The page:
June 1, 2011
In a case where Allstate Insurance Company denied a first-party homeowner’s insurance claim, a Philadelphia jury found in favor of Allstate after a four day trial. In this case, Michael P. Maguire represented the defendant insurance company. The plaintiffs claimed their home was suddenly and accidentally damaged by smoke/soot. Allstate denied the claim because the damages were not sudden and accidental and, therefore, not covered by the insurance policy. The plaintiffs subsequently sold the property without making any repairs, and did not argue any diminution of value claim.
The plaintiffs claimed that they returned from a Christmas vacation and discovered smoke/soot damage to their Ivyland, Pa., home while they were taking down Christmas decorations. The plaintiffs denied having any prior problems with smoke/soot in the property. However, evidence from the plaintiffs’ own contractor indicated a soot problem in the plaintiffs’ property dating back to 2004. Also, independent experts determined that the soot/smoke damage occurred over a long period of time due to an unvented gas fireplace, unvented wall heater and use of scented candles.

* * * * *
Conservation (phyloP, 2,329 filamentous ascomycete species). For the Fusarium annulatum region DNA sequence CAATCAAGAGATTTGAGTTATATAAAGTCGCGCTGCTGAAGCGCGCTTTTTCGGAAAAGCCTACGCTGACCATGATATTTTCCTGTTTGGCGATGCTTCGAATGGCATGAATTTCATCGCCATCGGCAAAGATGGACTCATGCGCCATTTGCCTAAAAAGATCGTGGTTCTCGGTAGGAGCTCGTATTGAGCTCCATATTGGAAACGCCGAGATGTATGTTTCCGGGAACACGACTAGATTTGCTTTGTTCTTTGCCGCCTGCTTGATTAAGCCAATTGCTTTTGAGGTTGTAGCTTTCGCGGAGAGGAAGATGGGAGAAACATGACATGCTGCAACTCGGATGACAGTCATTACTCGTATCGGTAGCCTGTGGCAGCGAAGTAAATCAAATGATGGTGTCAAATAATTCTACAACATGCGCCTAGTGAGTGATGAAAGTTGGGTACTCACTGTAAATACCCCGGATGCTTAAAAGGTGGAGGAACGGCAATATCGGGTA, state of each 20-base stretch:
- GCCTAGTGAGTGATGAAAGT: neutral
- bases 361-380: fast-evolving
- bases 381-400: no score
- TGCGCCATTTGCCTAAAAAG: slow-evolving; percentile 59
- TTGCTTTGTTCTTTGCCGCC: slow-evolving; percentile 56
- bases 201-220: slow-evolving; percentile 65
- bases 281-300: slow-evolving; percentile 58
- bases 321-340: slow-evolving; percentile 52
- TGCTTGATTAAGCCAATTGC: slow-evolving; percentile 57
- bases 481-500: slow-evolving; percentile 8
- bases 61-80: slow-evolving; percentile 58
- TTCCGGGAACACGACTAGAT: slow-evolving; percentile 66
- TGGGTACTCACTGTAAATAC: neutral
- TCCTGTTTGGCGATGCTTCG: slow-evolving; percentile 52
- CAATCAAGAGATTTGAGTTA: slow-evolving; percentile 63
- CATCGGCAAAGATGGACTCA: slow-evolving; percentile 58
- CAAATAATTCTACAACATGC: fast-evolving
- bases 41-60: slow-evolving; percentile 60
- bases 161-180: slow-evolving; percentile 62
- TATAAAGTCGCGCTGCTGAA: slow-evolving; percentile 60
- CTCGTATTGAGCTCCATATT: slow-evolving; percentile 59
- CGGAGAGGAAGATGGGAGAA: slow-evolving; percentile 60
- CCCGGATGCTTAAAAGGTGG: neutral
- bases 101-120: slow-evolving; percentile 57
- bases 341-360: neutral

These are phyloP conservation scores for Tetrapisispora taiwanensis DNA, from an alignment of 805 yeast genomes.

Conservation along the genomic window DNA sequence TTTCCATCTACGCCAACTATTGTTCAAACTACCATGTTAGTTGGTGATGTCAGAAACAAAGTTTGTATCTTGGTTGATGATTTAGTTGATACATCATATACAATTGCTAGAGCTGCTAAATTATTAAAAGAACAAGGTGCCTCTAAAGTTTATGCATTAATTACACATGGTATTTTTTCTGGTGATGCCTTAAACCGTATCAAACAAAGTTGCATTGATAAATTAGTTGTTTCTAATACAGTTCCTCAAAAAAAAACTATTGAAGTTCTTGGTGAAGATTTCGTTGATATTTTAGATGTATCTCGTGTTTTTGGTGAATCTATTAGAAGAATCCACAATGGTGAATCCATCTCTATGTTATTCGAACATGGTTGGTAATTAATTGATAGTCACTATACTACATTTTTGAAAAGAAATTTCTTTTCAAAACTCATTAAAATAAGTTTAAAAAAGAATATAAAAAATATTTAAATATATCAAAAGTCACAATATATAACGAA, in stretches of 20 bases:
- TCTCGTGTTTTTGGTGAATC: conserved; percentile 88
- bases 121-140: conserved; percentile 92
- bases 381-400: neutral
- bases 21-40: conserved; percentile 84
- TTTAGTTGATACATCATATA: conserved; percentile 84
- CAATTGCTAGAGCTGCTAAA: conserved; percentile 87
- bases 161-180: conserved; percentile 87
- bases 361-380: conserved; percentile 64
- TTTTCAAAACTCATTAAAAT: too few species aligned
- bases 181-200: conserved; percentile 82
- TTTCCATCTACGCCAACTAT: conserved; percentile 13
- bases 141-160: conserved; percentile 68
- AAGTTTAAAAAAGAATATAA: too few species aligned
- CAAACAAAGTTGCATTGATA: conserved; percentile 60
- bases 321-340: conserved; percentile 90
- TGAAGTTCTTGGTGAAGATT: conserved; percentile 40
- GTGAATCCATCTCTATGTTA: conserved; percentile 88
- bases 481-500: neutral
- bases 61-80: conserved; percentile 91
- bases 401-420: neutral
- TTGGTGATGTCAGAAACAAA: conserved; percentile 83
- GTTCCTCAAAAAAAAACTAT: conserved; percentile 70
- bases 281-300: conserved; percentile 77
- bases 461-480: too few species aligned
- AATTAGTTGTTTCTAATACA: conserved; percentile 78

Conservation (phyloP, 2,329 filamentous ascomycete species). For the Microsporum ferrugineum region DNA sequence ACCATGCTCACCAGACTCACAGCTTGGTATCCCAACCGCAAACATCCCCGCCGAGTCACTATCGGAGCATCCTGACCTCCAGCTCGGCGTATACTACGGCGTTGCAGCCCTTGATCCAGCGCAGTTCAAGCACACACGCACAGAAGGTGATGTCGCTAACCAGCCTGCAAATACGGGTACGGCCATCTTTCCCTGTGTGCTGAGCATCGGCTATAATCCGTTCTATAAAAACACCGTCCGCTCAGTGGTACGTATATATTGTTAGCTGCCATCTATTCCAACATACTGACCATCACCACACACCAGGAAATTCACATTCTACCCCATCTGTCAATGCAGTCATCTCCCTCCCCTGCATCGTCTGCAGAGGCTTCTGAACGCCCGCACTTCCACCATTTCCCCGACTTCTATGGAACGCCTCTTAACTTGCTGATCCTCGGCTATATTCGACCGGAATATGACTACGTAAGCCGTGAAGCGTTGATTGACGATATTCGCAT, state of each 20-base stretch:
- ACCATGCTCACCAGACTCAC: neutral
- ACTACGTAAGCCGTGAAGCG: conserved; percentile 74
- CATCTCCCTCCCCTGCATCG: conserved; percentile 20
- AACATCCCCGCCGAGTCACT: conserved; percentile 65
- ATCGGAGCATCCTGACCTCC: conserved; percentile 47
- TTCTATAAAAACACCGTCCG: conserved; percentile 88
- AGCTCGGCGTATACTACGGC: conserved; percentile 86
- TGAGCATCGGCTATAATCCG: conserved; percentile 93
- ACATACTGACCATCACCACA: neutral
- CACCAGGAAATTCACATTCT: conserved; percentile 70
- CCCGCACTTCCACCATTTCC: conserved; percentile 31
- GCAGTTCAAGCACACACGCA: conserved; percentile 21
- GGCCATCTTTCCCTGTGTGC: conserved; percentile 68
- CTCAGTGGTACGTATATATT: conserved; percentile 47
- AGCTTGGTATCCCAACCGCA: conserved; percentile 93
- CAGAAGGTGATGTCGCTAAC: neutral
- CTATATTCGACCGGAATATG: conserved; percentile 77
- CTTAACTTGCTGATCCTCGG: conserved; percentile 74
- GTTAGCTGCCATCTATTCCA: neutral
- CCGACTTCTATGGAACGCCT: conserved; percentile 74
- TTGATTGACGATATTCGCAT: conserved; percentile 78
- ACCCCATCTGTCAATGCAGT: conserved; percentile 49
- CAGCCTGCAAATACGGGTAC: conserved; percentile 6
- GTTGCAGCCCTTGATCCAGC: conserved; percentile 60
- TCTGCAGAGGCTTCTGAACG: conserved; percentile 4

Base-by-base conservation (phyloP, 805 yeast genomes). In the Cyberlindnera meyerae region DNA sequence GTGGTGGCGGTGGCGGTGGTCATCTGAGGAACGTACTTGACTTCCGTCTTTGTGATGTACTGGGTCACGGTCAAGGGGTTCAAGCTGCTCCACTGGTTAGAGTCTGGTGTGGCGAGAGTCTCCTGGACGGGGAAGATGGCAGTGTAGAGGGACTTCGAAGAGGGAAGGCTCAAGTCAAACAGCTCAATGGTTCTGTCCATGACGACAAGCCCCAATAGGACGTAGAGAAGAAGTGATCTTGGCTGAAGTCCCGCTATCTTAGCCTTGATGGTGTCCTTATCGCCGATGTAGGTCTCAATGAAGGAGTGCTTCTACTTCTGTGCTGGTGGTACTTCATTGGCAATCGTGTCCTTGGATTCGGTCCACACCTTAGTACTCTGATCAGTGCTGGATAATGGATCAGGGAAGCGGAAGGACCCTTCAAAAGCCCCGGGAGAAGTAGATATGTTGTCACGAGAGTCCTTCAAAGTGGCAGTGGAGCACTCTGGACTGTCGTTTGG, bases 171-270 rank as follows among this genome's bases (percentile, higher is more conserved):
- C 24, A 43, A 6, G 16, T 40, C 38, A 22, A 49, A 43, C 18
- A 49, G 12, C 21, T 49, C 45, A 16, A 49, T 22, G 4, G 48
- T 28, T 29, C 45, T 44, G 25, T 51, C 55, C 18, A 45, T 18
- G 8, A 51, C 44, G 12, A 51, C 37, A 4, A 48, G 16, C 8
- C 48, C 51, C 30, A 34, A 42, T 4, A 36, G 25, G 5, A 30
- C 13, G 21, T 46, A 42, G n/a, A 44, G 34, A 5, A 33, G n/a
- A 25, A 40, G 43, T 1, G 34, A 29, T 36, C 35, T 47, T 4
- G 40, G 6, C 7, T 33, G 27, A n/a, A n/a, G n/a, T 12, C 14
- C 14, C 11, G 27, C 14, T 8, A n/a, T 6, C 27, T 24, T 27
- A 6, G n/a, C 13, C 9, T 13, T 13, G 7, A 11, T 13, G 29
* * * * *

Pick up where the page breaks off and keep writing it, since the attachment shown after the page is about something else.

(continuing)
The plaintiffs hired a public adjuster, who reported the claim to Allstate as a “puffback” of the furnace even though the property had gas heat (and never had oil heat). The plaintiffs’ public adjuster prepared estimates totaling $65,112 for structural damage and $9,021 for damage to the plaintiffs’ contents. The plaintiffs claimed a “puffback” of the furnace caused the damage during deposition testimony, but disclosed a “puffback” of the gas fireplace in their Sellers’ Disclosure Statement when they sold the property. At trial, the plaintiffs argued that an external source must have caused the damage. However, the windows and doors at the property were shut for the duration of the plaintiffs’ Christmas vacation, and there was no evidence of any external source of the smoke/soot.